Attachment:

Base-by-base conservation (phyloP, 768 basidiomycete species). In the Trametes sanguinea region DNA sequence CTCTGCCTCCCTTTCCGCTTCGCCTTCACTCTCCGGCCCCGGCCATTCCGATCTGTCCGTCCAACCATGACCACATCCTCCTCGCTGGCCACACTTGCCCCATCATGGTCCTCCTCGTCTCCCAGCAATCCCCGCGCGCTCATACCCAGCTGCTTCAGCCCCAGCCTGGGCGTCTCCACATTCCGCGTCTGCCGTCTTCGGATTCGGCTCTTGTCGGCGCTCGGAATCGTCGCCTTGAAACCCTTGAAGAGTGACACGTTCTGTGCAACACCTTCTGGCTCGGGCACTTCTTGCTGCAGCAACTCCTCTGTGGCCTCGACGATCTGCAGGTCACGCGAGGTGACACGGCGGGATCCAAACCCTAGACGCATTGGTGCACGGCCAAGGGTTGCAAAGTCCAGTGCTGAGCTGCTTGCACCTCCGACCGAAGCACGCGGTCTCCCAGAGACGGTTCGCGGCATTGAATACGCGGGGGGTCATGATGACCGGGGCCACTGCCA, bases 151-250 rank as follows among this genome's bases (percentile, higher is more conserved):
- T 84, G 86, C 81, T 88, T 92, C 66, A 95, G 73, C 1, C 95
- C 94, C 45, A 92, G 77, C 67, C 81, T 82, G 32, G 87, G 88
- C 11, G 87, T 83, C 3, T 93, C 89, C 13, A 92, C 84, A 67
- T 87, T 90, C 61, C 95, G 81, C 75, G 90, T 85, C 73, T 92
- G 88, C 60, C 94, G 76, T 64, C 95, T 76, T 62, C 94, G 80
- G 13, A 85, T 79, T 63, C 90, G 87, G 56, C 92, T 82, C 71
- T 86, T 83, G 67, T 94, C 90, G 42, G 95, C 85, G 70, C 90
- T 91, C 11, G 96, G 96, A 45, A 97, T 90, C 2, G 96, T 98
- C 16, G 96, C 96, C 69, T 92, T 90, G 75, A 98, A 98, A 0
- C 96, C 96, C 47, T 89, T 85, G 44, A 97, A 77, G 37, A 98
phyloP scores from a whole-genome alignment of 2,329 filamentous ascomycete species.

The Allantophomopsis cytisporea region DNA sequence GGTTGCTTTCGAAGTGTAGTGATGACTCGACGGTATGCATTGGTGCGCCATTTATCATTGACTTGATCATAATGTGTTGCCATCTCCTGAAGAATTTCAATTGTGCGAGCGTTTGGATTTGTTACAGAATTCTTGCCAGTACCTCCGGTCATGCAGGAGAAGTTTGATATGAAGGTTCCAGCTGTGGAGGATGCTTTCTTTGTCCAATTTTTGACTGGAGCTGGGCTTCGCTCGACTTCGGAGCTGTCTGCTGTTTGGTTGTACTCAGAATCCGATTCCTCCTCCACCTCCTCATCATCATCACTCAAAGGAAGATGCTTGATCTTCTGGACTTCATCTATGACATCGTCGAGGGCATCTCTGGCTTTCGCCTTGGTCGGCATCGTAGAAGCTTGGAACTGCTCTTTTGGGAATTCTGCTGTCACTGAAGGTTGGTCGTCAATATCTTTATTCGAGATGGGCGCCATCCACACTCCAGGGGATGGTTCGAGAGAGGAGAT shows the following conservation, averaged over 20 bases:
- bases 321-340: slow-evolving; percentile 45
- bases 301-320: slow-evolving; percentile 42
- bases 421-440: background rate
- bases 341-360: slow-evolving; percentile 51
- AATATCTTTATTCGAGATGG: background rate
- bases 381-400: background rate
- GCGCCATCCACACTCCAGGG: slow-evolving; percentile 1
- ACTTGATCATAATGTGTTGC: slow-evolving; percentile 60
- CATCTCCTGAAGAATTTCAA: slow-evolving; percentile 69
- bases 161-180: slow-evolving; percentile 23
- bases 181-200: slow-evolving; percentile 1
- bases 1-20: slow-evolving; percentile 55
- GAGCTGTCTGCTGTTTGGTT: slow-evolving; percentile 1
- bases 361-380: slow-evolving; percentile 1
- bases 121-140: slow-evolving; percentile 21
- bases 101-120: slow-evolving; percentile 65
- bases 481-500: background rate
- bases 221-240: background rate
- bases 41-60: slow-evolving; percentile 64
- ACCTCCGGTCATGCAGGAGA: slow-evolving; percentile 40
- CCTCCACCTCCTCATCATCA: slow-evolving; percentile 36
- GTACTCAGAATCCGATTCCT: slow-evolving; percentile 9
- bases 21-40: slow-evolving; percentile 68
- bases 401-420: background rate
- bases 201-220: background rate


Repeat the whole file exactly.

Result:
Base-by-base conservation (phyloP, 768 basidiomycete species). In the Trametes sanguinea region DNA sequence CTCTGCCTCCCTTTCCGCTTCGCCTTCACTCTCCGGCCCCGGCCATTCCGATCTGTCCGTCCAACCATGACCACATCCTCCTCGCTGGCCACACTTGCCCCATCATGGTCCTCCTCGTCTCCCAGCAATCCCCGCGCGCTCATACCCAGCTGCTTCAGCCCCAGCCTGGGCGTCTCCACATTCCGCGTCTGCCGTCTTCGGATTCGGCTCTTGTCGGCGCTCGGAATCGTCGCCTTGAAACCCTTGAAGAGTGACACGTTCTGTGCAACACCTTCTGGCTCGGGCACTTCTTGCTGCAGCAACTCCTCTGTGGCCTCGACGATCTGCAGGTCACGCGAGGTGACACGGCGGGATCCAAACCCTAGACGCATTGGTGCACGGCCAAGGGTTGCAAAGTCCAGTGCTGAGCTGCTTGCACCTCCGACCGAAGCACGCGGTCTCCCAGAGACGGTTCGCGGCATTGAATACGCGGGGGGTCATGATGACCGGGGCCACTGCCA, bases 151-250 rank as follows among this genome's bases (percentile, higher is more conserved):
- T 84, G 86, C 81, T 88, T 92, C 66, A 95, G 73, C 1, C 95
- C 94, C 45, A 92, G 77, C 67, C 81, T 82, G 32, G 87, G 88
- C 11, G 87, T 83, C 3, T 93, C 89, C 13, A 92, C 84, A 67
- T 87, T 90, C 61, C 95, G 81, C 75, G 90, T 85, C 73, T 92
- G 88, C 60, C 94, G 76, T 64, C 95, T 76, T 62, C 94, G 80
- G 13, A 85, T 79, T 63, C 90, G 87, G 56, C 92, T 82, C 71
- T 86, T 83, G 67, T 94, C 90, G 42, G 95, C 85, G 70, C 90
- T 91, C 11, G 96, G 96, A 45, A 97, T 90, C 2, G 96, T 98
- C 16, G 96, C 96, C 69, T 92, T 90, G 75, A 98, A 98, A 0
- C 96, C 96, C 47, T 89, T 85, G 44, A 97, A 77, G 37, A 98
phyloP scores from a whole-genome alignment of 2,329 filamentous ascomycete species.

The Allantophomopsis cytisporea region DNA sequence GGTTGCTTTCGAAGTGTAGTGATGACTCGACGGTATGCATTGGTGCGCCATTTATCATTGACTTGATCATAATGTGTTGCCATCTCCTGAAGAATTTCAATTGTGCGAGCGTTTGGATTTGTTACAGAATTCTTGCCAGTACCTCCGGTCATGCAGGAGAAGTTTGATATGAAGGTTCCAGCTGTGGAGGATGCTTTCTTTGTCCAATTTTTGACTGGAGCTGGGCTTCGCTCGACTTCGGAGCTGTCTGCTGTTTGGTTGTACTCAGAATCCGATTCCTCCTCCACCTCCTCATCATCATCACTCAAAGGAAGATGCTTGATCTTCTGGACTTCATCTATGACATCGTCGAGGGCATCTCTGGCTTTCGCCTTGGTCGGCATCGTAGAAGCTTGGAACTGCTCTTTTGGGAATTCTGCTGTCACTGAAGGTTGGTCGTCAATATCTTTATTCGAGATGGGCGCCATCCACACTCCAGGGGATGGTTCGAGAGAGGAGAT shows the following conservation, averaged over 20 bases:
- bases 321-340: slow-evolving; percentile 45
- bases 301-320: slow-evolving; percentile 42
- bases 421-440: background rate
- bases 341-360: slow-evolving; percentile 51
- AATATCTTTATTCGAGATGG: background rate
- bases 381-400: background rate
- GCGCCATCCACACTCCAGGG: slow-evolving; percentile 1
- ACTTGATCATAATGTGTTGC: slow-evolving; percentile 60
- CATCTCCTGAAGAATTTCAA: slow-evolving; percentile 69
- bases 161-180: slow-evolving; percentile 23
- bases 181-200: slow-evolving; percentile 1
- bases 1-20: slow-evolving; percentile 55
- GAGCTGTCTGCTGTTTGGTT: slow-evolving; percentile 1
- bases 361-380: slow-evolving; percentile 1
- bases 121-140: slow-evolving; percentile 21
- bases 101-120: slow-evolving; percentile 65
- bases 481-500: background rate
- bases 221-240: background rate
- bases 41-60: slow-evolving; percentile 64
- ACCTCCGGTCATGCAGGAGA: slow-evolving; percentile 40
- CCTCCACCTCCTCATCATCA: slow-evolving; percentile 36
- GTACTCAGAATCCGATTCCT: slow-evolving; percentile 9
- bases 21-40: slow-evolving; percentile 68
- bases 401-420: background rate
- bases 201-220: background rate